One of the more irresistible memes floating around the media following House Majority Leader Eric Cantor's primary defeat has been about steak. Up until May 21, according to campaign disclosures, the Cantor campaign had spent $168,637 at two flashy Washington steakhouses, whereas David Brat's campaign had only spent $122,793 total.
Good heavens! It plays perfectly with the narrative that Cantor, in his relentless pursuit for power, had grown out of touch with The People. Poor David Brat, America's next top populist, was getting by on a shoestring budget with only a couple of staffers. Meanwhile, the dozens of insider fat cats on the Eric Cantor campaign were gorging themselves with thick, marbly steaks several times per day, chuckling about the plight of the common man as fatty blood juice dripped down their chins, only to be wiped away by the C-notes they were using as napkins.
It's a cute anecdote, but it's also silly. Cantor's team hadn't grown accustomed to the finer things so much as the high-dollar donors it was courting had. They like perks, such as over-the-top fancy dinners, but in return, they'll cut big checks. "Overall," as Politico's Byron Tau writes, "Cantor’s campaign raked in nearly $5.5 million in the 2014 cycle, and his leadership PAC took in another $3.5 million in the same time period." That's an extraordinary amount of money for a House member to raise. Perhaps the steak dinners offered a good return for the campaign.
In Cantor's case, though, the large reserves still couldn't save his hide. Which augurs the development of an even more pernicious meme: Money in politics no longer matters! Because this one penniless guy in one congressional district upset a broadly despised member of the House leadership, well, campaign finance reformers, and those generally concerned about the flood of money gushing into campaigns, better hang it up now. They're embarrassing themselves now with this persistence that having gobs of money can be advantageous in a political campaign.
As ProPublica's Scott Klein joked on Twitter, "Eric Cantor starting his second career as the 'to be sure' anecdote in every campaign finance story for the next two years." Anecdote to some, all the justification one needs to others. Indeed, whenever John Roberts' Supreme Court gets around to gutting the cap on individual campaign contributions, Roberts will likely write, "But Eric Cantor lost and he had lotsa money!" in the majority opinion.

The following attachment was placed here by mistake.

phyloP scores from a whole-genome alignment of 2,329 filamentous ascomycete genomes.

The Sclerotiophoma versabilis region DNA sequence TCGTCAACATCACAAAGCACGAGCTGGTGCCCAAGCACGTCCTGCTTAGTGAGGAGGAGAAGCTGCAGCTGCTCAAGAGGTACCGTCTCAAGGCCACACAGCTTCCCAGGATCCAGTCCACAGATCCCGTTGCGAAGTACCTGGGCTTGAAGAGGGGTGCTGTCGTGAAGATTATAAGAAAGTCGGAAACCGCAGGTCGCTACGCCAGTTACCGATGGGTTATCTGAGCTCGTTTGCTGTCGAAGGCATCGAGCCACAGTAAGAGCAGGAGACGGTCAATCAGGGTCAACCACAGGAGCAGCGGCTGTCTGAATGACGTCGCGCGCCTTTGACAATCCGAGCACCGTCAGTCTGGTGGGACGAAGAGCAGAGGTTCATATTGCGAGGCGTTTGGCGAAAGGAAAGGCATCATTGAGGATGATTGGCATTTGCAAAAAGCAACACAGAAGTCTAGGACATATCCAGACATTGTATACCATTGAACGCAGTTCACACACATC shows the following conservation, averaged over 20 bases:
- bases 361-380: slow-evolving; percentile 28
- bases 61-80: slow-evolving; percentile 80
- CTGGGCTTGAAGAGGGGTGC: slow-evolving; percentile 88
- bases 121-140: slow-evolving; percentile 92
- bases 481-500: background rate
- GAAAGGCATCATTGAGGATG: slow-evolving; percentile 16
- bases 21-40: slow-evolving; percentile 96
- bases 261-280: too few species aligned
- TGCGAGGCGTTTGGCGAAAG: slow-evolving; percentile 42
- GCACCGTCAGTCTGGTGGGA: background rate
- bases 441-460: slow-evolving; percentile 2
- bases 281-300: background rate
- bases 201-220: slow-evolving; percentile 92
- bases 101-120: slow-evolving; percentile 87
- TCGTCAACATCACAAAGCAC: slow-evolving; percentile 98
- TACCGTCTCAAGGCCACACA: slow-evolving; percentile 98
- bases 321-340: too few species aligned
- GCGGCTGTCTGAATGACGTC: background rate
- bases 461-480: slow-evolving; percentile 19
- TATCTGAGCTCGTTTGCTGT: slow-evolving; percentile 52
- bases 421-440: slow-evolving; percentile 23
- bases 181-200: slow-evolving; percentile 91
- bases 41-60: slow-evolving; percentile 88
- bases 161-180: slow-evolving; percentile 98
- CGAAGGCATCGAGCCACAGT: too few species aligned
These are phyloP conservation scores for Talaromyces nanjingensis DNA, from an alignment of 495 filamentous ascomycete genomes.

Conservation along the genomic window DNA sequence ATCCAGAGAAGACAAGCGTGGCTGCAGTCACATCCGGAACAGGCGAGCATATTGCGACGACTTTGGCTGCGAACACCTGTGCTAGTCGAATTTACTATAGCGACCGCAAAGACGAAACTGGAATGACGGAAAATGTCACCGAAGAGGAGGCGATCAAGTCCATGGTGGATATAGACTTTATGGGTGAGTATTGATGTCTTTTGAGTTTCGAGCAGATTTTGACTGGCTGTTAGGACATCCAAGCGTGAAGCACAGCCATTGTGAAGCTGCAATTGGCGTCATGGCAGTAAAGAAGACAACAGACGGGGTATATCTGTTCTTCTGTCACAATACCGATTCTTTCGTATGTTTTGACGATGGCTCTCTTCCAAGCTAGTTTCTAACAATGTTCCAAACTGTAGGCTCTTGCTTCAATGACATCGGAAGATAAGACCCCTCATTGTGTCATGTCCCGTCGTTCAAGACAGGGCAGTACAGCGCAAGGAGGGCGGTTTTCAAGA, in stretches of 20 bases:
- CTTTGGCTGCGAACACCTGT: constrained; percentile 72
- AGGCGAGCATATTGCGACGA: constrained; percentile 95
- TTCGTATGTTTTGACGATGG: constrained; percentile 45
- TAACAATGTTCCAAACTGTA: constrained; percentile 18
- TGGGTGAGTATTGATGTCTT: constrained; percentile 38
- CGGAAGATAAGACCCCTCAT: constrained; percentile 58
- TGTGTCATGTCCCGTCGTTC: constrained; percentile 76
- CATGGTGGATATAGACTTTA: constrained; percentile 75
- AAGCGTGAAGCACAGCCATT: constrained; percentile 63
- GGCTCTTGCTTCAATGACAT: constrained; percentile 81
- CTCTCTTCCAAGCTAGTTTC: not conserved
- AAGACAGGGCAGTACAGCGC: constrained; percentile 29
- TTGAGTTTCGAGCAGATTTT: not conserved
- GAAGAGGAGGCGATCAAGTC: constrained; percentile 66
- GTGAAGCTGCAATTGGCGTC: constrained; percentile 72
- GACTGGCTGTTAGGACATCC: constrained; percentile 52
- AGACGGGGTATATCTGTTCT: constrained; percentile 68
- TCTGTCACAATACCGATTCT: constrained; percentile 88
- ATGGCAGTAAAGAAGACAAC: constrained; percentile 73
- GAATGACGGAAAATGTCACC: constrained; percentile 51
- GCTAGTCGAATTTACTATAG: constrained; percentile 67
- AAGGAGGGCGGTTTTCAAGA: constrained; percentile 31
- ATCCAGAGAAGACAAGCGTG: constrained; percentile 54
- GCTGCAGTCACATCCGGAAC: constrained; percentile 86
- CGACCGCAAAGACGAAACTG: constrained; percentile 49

Well, this writer is going to "go there" and suggest that having a lot of money is still generally good for a campaign. Money, for one, most directly translates to exposure. David Brat was fortunate in a lot of ways -- he was running against an unpopular member of the Republican leadership, for starters -- but one of those ways is that he got a lot of free exposure. Laura Ingraham, Glenn Beck, Mark Levin, Ann Coulter and other popular right-wing media figures took up his cause in a proxy fight against the leadership and didn't even charge him for the favor. Not every underfunded candidate is so lucky. Most of them just lose and no one notices.
Running through the list of all the deep-pocketed, corporate-cash-soaked candidates who've been able to fend off challengers this year would mean running through most of the political campaigns this year and forever. Let's just look at a couple cases of primaries in which money "worked." South Carolina Sen. Lindsey Graham was supposed to be the gem in the Tea Party crown this cycle. He quickly put together a $13 million war chest, scared away potentially strong rivals, and crushed the no-names who remained. Sen. Mitch McConnell, a perhaps even more despised member of the Senate Republican leadership, was also a hot Tea Party target this year. And then he dumped over $10 million on challenger Matt Bevin's head. It worked.
Money is beneficial in politics, and it's still way too easy for a handful of megamillionaires or billionaires to individually sway elections. And the people who spent a lot on fancy steak dinners in order to bring in a lot more typically prevail. Let's hope that Cantor's defeat does merely become campaign finance journalists' go-to "to be sure..." anecdote in the future and not a pathetic justification for those who wish to see campaign finance laws weakened even further.